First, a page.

“The last time we played these songs, I couldn’t grow facial hair,” bassist Jared Swilley joked as PBR cans flew over the heads of the packed house at the Earl, where he and his Black Lips bandmates reconvened as The Renegades for a somewhat-secret show last Thursday night.
In the late 90s, those songs rang out from the few venues willing to accept The Renegades, the moniker of Swilley and his pals in their pre-flower-punk high school days. (It's also the name of the band the Black Lips guys play in the as-yet-unreleased indie film Let It Be.) In the interceding decade, the Black Lips have perfected their mustaches and honed their songwriting craft, but as the Earl's packed house proved Thursday, sometimes nothing gets the blood flowing like good old-fashioned three-chord punk.
Though the night's openers didn't benefit from a crowd the size an advertised Black Lips gig would have brought, all three put on pretty good shows. The Stolen Minks, an all-female garage rock trio from Nova Scotia, got the then-sparse crowd into the groove by covering local punk heroes The Carbonas. The next two provided a study in contrasts: The catchy, workman-like The Goodnight Loving were followed by France’s bombastic, quasi-psychedelic Jack of Heart, whose vocalist, Piero Ilov, worked the growing crowd into a frenzy.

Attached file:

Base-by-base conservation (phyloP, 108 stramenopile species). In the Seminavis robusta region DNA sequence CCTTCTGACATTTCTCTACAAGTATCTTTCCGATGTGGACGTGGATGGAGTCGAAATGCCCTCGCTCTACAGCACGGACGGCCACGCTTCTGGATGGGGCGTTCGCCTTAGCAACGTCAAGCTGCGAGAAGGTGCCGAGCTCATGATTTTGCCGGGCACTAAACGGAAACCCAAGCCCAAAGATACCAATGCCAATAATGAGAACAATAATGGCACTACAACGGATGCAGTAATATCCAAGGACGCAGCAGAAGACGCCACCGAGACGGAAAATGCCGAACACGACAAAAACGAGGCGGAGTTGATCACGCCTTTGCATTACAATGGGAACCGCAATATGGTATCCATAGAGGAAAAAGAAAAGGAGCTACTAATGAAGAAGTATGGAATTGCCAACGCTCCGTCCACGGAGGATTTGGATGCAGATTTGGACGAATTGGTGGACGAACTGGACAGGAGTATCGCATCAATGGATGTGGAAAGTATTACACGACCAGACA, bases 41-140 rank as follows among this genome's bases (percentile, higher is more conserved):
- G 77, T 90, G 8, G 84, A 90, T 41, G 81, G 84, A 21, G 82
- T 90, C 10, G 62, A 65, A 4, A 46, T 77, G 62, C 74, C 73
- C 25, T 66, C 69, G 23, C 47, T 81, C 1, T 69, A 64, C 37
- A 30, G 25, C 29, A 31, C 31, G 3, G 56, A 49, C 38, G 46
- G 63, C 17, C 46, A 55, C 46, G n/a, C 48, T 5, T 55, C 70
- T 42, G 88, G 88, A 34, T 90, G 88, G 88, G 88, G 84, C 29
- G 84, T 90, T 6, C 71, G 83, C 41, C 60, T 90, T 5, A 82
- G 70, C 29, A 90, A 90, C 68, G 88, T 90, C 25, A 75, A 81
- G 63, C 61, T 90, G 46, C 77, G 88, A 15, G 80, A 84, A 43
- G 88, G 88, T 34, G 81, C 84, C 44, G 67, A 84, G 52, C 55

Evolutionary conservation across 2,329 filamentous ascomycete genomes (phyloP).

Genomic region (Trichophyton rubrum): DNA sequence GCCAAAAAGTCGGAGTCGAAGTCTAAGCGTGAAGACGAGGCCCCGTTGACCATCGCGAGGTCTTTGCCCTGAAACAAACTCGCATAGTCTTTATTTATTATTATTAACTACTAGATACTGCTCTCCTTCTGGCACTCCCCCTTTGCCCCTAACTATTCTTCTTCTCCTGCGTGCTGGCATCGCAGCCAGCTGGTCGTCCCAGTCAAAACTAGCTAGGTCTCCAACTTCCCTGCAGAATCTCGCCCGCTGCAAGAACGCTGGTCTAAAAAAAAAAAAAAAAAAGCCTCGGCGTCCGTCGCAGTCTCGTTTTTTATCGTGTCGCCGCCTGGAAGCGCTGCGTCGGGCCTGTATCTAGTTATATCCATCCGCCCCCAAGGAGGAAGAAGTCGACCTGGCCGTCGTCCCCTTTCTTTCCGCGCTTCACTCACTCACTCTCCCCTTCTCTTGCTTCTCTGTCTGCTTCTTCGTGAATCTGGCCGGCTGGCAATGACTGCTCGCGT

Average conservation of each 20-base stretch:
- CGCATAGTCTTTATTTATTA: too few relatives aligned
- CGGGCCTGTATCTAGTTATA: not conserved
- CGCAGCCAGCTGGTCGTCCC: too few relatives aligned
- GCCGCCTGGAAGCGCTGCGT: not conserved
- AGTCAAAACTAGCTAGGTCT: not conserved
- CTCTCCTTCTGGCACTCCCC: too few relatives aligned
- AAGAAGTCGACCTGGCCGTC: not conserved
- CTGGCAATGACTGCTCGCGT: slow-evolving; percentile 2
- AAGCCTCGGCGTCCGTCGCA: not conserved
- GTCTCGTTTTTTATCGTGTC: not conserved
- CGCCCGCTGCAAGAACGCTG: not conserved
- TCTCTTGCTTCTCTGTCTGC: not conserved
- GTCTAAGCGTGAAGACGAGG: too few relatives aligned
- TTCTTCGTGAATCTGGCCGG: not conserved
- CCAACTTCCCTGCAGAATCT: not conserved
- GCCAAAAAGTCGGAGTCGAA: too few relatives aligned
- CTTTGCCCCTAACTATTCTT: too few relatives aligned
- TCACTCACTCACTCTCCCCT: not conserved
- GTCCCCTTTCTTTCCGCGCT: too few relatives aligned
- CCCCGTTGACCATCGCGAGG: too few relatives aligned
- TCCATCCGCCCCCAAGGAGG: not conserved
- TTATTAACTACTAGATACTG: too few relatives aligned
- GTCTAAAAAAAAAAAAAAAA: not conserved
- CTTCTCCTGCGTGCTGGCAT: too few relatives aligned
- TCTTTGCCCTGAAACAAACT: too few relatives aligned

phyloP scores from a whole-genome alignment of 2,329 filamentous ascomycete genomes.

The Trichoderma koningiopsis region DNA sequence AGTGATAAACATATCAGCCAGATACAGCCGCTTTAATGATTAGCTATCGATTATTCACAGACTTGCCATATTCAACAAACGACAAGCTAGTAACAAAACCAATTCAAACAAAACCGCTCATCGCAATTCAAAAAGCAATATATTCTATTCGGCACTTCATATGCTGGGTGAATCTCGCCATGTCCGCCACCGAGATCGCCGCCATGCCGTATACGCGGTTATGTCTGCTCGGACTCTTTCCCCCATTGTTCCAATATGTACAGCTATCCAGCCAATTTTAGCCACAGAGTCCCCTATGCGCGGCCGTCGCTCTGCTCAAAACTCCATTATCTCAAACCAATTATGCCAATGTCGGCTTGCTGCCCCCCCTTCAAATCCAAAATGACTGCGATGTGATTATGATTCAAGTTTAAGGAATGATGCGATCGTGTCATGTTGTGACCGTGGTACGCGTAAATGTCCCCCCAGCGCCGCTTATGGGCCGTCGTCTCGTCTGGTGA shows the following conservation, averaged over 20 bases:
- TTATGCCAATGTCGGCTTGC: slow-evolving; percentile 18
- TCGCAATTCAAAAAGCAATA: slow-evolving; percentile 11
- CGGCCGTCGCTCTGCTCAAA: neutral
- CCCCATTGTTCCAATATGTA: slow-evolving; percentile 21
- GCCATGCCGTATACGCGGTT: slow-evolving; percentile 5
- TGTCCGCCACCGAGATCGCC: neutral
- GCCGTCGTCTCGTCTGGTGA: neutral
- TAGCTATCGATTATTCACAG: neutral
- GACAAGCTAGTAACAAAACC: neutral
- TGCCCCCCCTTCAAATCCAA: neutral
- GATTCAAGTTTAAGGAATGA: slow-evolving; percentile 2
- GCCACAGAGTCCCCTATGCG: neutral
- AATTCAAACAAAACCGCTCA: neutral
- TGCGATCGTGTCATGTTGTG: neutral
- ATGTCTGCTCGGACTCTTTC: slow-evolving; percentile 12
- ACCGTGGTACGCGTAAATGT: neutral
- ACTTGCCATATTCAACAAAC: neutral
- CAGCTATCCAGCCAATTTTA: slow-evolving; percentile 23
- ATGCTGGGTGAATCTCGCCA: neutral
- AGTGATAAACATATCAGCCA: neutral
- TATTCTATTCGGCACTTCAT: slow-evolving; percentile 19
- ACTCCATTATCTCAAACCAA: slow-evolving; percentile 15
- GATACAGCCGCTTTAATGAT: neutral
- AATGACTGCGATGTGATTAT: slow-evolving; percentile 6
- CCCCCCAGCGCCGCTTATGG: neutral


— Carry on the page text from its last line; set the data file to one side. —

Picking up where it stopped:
And that frenzy only grew as the Renegades (with Die Slaughterhaus Records head honcho Mark Nauman joining the regular Black Lips lineup) took the stage, playing the entirety of their rough and tumble repertoire, including garage rock staple “Louie Louie.” It was a brief, intense rush that left the crowd hungry for more, and the band obliged by returning to the stage as the Black Lips to play a batch of new songs that boasted a rough edge reminiscent of Let it Bloom, the band's third album, and incited the crowd into multiple fist-fights. The rowdy atmosphere was fitting for a show that erased any notions that the Black Lips had “sold out” when they signed to Vice Records in 2006, a real treat for Atlanta’s faithful.
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